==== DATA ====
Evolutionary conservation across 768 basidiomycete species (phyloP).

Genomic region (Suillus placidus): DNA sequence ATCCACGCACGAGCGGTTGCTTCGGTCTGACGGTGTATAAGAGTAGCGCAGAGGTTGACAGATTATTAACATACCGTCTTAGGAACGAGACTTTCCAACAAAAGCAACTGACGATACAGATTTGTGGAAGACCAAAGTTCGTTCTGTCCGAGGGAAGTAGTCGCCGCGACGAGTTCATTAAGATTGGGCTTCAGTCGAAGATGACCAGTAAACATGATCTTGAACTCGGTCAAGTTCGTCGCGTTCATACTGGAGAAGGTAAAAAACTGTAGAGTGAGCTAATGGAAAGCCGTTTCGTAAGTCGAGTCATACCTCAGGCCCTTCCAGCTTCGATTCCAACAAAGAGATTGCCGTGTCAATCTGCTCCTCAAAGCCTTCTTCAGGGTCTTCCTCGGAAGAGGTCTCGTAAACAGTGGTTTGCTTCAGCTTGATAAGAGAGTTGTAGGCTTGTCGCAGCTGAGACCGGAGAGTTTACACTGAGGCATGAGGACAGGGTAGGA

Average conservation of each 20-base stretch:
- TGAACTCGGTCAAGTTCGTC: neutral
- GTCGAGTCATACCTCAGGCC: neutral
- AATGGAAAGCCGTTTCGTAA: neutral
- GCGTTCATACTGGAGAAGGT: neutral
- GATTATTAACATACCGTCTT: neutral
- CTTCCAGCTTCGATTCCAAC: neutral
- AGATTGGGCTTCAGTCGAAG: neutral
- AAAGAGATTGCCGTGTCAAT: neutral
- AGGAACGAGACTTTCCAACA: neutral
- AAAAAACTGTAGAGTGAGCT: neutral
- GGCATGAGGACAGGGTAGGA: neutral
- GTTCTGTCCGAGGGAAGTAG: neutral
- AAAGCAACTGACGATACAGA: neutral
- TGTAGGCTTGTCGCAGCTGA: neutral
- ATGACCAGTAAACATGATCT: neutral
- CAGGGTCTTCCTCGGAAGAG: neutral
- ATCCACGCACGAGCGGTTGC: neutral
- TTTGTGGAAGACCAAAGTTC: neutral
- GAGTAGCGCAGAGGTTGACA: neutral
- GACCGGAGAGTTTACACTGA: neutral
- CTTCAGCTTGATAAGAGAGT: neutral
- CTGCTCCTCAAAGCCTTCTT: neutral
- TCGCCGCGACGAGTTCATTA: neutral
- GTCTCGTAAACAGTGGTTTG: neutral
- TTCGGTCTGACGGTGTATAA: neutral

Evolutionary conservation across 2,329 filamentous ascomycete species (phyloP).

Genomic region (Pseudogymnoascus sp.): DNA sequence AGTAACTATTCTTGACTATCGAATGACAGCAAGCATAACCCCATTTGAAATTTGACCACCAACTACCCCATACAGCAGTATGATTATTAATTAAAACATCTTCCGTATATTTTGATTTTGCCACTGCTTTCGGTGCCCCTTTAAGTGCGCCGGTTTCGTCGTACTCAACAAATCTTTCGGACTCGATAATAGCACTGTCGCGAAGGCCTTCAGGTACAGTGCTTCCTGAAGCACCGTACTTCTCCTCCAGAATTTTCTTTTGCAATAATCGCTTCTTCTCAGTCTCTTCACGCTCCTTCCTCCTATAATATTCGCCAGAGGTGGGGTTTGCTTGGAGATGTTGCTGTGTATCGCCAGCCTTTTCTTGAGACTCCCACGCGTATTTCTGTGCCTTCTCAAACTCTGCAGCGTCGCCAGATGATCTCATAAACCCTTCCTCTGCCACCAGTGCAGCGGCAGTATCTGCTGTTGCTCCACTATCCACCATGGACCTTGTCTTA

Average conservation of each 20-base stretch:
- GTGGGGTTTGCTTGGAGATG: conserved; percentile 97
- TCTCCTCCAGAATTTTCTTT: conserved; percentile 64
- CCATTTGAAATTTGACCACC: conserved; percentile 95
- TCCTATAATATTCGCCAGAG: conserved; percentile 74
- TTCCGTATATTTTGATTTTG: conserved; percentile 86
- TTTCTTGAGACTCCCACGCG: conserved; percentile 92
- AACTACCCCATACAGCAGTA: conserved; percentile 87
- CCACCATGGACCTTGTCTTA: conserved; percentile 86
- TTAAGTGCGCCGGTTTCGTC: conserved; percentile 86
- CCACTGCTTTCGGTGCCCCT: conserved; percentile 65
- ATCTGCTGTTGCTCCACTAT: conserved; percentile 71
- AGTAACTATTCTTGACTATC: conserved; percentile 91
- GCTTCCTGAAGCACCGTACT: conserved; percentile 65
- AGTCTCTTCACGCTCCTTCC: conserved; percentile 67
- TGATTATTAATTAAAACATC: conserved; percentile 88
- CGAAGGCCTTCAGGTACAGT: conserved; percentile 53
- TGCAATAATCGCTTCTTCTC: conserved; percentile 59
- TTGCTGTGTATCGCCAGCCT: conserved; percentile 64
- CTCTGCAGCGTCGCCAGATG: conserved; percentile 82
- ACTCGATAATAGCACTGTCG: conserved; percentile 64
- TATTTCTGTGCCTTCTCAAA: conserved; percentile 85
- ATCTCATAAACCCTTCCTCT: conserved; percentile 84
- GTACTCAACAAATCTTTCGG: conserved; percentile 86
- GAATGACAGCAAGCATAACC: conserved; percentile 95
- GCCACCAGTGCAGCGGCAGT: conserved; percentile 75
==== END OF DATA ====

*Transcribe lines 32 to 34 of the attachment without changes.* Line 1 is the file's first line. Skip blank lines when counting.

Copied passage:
- GTGGGGTTTGCTTGGAGATG: conserved; percentile 97
- TCTCCTCCAGAATTTTCTTT: conserved; percentile 64
- CCATTTGAAATTTGACCACC: conserved; percentile 95